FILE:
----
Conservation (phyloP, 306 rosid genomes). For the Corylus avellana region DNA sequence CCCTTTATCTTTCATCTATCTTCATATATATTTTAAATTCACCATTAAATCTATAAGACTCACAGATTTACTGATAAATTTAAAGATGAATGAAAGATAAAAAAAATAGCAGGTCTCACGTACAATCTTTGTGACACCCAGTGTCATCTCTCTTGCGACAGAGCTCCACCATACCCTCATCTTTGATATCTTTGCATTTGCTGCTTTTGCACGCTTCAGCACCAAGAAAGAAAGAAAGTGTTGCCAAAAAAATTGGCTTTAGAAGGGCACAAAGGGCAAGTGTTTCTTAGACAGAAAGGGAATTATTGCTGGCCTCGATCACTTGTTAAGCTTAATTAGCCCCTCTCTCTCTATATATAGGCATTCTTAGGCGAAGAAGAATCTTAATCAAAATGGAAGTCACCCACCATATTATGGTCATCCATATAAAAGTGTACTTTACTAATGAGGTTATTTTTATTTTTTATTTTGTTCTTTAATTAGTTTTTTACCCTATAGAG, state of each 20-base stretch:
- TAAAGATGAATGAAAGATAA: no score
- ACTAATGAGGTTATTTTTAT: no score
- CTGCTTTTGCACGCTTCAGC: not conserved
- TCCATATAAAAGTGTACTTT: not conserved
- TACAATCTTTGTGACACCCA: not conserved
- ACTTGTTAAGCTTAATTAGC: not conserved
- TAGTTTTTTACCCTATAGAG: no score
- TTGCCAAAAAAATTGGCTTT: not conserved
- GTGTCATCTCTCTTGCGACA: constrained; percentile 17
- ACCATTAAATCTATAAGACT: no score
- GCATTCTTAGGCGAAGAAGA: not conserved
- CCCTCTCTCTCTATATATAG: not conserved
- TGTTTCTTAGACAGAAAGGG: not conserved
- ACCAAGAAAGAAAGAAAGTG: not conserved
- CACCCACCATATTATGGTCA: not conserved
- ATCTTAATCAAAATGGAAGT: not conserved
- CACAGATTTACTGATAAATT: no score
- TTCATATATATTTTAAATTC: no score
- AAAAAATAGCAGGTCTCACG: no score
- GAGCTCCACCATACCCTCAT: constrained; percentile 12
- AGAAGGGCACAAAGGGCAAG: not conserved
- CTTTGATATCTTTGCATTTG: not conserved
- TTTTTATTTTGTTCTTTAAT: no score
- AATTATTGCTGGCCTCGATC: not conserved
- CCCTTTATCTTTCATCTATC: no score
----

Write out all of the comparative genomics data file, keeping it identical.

Conservation (phyloP, 306 rosid genomes). For the Corylus avellana region DNA sequence CCCTTTATCTTTCATCTATCTTCATATATATTTTAAATTCACCATTAAATCTATAAGACTCACAGATTTACTGATAAATTTAAAGATGAATGAAAGATAAAAAAAATAGCAGGTCTCACGTACAATCTTTGTGACACCCAGTGTCATCTCTCTTGCGACAGAGCTCCACCATACCCTCATCTTTGATATCTTTGCATTTGCTGCTTTTGCACGCTTCAGCACCAAGAAAGAAAGAAAGTGTTGCCAAAAAAATTGGCTTTAGAAGGGCACAAAGGGCAAGTGTTTCTTAGACAGAAAGGGAATTATTGCTGGCCTCGATCACTTGTTAAGCTTAATTAGCCCCTCTCTCTCTATATATAGGCATTCTTAGGCGAAGAAGAATCTTAATCAAAATGGAAGTCACCCACCATATTATGGTCATCCATATAAAAGTGTACTTTACTAATGAGGTTATTTTTATTTTTTATTTTGTTCTTTAATTAGTTTTTTACCCTATAGAG, state of each 20-base stretch:
- TAAAGATGAATGAAAGATAA: no score
- ACTAATGAGGTTATTTTTAT: no score
- CTGCTTTTGCACGCTTCAGC: not conserved
- TCCATATAAAAGTGTACTTT: not conserved
- TACAATCTTTGTGACACCCA: not conserved
- ACTTGTTAAGCTTAATTAGC: not conserved
- TAGTTTTTTACCCTATAGAG: no score
- TTGCCAAAAAAATTGGCTTT: not conserved
- GTGTCATCTCTCTTGCGACA: constrained; percentile 17
- ACCATTAAATCTATAAGACT: no score
- GCATTCTTAGGCGAAGAAGA: not conserved
- CCCTCTCTCTCTATATATAG: not conserved
- TGTTTCTTAGACAGAAAGGG: not conserved
- ACCAAGAAAGAAAGAAAGTG: not conserved
- CACCCACCATATTATGGTCA: not conserved
- ATCTTAATCAAAATGGAAGT: not conserved
- CACAGATTTACTGATAAATT: no score
- TTCATATATATTTTAAATTC: no score
- AAAAAATAGCAGGTCTCACG: no score
- GAGCTCCACCATACCCTCAT: constrained; percentile 12
- AGAAGGGCACAAAGGGCAAG: not conserved
- CTTTGATATCTTTGCATTTG: not conserved
- TTTTTATTTTGTTCTTTAAT: no score
- AATTATTGCTGGCCTCGATC: not conserved
- CCCTTTATCTTTCATCTATC: no score